March 13, 2022 Analysis of US state data
The characteristic Omicron signature of rapid growth in cases and hospital admissions, was followed by a dramatic reduction in growth rate near the end of 2021, as reported in previous reports. Infection rates have declined significantly over the past several weeks.
This report shows the result of analyses that use hospital admission data to estimate the transmission rate following the rapid transition to lower growth rate. The only parameters adjusted are the transmission rates and normalization constants. Hospital admission data are used, to avoid testing capacity issues and to better predict future hospital admission rates. For some states, the model for cases differs significantly from case data.
Rapid reduction in Omicron growth rates
As usual, the infection model is defined by fitting the model to the case data, and the hospitalization and deaths models are derived from the infection model. To estimate the transmission rates of Omicron in 2022 hospital admission data are used.
The Omicron variant is assumed to have a much larger susceptible population, due to its ability to evade immunity (natural and vaccination immunity). For this study, those immunized against earlier strains only have 20% effective immunity against omicron.
Booster doses have been included in this analysis, and are assumed to raise the vaccine effectiveness from 20% to 80% with a time delay given by a gamma distribution with mean 10 days and standard deviation 5 days. The Omicron variant is also assumed to produce more infections that go undetected as cases (as compard to Delta).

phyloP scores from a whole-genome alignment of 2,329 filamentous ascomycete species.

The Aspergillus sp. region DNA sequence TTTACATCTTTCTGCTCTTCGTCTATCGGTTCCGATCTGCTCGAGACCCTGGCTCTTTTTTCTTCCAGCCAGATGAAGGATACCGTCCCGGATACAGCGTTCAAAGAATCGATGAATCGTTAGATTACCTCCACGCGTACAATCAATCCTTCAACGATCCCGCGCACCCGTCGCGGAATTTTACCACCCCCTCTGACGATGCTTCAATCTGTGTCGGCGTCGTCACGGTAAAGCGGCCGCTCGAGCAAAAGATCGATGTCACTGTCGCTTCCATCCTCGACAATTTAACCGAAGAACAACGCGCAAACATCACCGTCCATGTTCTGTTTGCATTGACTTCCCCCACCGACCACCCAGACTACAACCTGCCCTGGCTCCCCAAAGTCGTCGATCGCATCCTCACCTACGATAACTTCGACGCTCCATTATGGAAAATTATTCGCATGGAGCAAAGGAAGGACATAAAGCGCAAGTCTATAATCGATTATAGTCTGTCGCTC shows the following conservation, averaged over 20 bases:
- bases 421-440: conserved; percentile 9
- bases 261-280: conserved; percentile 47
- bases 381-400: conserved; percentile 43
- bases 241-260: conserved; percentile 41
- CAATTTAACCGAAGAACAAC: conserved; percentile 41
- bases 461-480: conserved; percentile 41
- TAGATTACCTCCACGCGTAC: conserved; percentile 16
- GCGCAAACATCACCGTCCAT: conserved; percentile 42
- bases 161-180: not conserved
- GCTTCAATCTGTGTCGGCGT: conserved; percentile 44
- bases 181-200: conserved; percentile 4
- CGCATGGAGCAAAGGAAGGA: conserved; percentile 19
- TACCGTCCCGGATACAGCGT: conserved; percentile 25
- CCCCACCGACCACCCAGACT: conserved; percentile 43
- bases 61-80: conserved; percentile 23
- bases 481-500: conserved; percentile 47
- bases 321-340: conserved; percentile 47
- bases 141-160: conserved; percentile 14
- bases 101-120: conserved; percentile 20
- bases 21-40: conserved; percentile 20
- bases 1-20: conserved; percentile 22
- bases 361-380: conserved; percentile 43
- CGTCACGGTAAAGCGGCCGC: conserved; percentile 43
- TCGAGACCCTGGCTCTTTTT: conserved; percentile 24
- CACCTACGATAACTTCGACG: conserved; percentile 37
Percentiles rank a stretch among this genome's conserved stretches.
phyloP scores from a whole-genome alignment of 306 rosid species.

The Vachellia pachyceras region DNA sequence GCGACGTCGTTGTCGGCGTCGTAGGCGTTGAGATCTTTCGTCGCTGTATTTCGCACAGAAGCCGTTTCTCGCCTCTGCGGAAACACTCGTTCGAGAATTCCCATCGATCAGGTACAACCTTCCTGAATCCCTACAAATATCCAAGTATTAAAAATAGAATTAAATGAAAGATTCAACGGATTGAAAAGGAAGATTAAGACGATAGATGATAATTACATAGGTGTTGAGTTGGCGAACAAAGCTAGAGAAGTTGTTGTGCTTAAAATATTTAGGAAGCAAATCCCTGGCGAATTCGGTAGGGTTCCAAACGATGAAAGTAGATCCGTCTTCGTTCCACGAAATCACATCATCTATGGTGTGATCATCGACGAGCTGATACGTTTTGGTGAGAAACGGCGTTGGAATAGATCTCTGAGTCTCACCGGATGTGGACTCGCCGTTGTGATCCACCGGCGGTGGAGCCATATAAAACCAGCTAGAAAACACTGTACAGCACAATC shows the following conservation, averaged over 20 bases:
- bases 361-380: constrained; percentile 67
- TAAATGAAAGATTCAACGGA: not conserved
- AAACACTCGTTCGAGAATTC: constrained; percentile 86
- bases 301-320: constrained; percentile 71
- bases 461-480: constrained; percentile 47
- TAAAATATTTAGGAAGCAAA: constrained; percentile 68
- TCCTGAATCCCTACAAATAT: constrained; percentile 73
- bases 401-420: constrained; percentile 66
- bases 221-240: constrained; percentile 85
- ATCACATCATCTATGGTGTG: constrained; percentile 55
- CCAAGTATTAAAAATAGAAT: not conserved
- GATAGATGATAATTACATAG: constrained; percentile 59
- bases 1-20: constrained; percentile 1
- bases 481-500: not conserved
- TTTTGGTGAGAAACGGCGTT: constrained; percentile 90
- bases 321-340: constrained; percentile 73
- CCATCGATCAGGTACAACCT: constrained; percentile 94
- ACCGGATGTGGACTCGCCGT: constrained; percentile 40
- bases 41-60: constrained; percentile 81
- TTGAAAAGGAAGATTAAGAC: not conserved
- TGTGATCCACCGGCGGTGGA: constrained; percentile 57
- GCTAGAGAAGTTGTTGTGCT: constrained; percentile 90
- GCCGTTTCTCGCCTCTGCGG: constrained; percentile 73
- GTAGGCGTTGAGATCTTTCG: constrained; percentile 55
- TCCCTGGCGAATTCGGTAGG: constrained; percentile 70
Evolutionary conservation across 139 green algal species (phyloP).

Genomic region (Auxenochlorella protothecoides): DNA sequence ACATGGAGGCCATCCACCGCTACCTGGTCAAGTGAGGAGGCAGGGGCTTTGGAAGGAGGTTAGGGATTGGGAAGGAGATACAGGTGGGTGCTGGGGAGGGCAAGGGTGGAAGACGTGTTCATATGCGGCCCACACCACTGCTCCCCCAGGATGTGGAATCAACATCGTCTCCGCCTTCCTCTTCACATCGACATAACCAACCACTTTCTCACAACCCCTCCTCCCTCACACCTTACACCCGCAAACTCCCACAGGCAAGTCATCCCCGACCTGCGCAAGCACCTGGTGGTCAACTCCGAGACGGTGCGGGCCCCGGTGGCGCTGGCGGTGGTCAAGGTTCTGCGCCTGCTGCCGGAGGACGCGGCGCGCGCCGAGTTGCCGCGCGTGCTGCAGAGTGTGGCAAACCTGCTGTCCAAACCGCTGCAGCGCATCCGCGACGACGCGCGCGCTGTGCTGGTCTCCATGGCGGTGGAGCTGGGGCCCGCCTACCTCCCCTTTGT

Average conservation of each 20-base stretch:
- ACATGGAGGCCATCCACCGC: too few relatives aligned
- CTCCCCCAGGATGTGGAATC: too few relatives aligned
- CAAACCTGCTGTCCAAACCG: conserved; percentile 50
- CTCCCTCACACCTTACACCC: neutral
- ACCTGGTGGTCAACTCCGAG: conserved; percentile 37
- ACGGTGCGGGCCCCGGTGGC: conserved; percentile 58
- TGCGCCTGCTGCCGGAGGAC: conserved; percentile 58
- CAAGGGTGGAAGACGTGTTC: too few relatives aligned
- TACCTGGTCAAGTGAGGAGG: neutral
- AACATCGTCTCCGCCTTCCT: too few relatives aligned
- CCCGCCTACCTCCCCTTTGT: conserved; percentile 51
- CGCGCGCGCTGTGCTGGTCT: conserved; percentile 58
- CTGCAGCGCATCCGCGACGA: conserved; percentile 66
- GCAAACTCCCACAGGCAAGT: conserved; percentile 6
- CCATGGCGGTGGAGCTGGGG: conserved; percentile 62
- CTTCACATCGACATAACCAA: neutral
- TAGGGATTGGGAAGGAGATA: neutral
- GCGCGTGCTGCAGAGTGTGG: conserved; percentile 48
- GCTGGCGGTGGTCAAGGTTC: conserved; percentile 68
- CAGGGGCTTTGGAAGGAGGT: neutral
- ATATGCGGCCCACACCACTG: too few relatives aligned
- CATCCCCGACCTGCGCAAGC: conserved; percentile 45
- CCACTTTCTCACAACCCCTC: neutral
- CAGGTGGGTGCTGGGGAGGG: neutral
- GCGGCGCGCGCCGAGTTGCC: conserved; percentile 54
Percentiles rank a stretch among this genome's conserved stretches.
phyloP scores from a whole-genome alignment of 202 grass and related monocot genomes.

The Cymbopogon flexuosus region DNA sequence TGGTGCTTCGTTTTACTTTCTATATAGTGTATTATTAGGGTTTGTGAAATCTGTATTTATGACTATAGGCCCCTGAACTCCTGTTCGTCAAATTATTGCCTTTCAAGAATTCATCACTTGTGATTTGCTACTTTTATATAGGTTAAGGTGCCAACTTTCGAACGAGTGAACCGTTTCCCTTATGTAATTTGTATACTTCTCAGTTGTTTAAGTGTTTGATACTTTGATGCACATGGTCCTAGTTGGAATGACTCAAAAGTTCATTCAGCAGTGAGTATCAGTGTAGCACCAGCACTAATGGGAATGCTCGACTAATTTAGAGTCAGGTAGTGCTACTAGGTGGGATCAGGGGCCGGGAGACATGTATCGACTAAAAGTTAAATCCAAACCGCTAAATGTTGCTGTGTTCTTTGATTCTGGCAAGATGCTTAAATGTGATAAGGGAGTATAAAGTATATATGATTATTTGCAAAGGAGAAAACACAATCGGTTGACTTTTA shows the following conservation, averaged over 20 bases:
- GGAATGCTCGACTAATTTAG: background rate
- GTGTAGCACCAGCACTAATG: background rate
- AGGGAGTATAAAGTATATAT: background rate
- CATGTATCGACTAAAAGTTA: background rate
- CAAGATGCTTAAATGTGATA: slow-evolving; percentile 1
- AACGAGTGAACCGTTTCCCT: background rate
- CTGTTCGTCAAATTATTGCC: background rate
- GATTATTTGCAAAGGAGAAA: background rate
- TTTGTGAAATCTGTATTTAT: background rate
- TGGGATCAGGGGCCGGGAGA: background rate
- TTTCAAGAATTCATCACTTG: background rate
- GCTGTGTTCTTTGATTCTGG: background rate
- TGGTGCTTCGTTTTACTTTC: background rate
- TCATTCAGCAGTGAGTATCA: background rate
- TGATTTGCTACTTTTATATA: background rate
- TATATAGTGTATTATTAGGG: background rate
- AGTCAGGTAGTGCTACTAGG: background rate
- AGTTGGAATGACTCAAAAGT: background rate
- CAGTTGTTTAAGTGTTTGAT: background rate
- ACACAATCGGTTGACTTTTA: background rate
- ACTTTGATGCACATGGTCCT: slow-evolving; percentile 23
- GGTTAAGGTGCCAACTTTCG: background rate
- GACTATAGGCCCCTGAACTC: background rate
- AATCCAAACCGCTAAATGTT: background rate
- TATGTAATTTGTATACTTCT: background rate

The green points are the daily cases, the grey points the daily hospitalizations, The larger circles are weekly averages to help guide the eye.
The vertical dashed lines show where the transmission rate is changed. If the susceptible fraction is constant (immunity not changing quickly), constant transmission rates lead to steady exponential growth or decline. With immunity growing, the curves bend downwards due to the herd effect.
Individual state hospitalization analyses
The plots for each state below show the case, hospital admisions, and deaths data since October 15 2021, on a linear scale (left) and log scale (right). The right figures show how the model attributes cases from Delta and Omicron infections, and the hospital admissions from Omicron infections. Omicron hospital admissions make a useful metric to compare the growth of Omicron across different states, removing the widely variable Delta hospital admissions.
The left plots also show the hospital admission model curves from previous projections (2 and 4 weeks ago) (February 13 and 27), to show the degree of variability when new data is included. For most states the previous weeks’ model projections agree with the recent data. With the rapid drop in infection rates, the decay of daily hospital admissions has much to do with the long tail in the time delay between infection and hospital admission (reported in the August 10, 2021 report). As a result the sensitivity to recent changes in transmission rate (relaxation or BA.2) is reduced.
The model is able to describe data from the states by introducing a transition to lower transmission rate near the end of December 2021. This introduces a kink in the log scale plots (as constant transmission rate corresponds to straight lines, if population immunity is roughly constant). For several states, a transition is included in February to improve the model fit to data.
Following the individual state plots, summaries of all states are shown below.
District Of Columbia
The following plots show the combined US 4 week forecast. The shaded areas are 50%, 80%, and 95% intervals.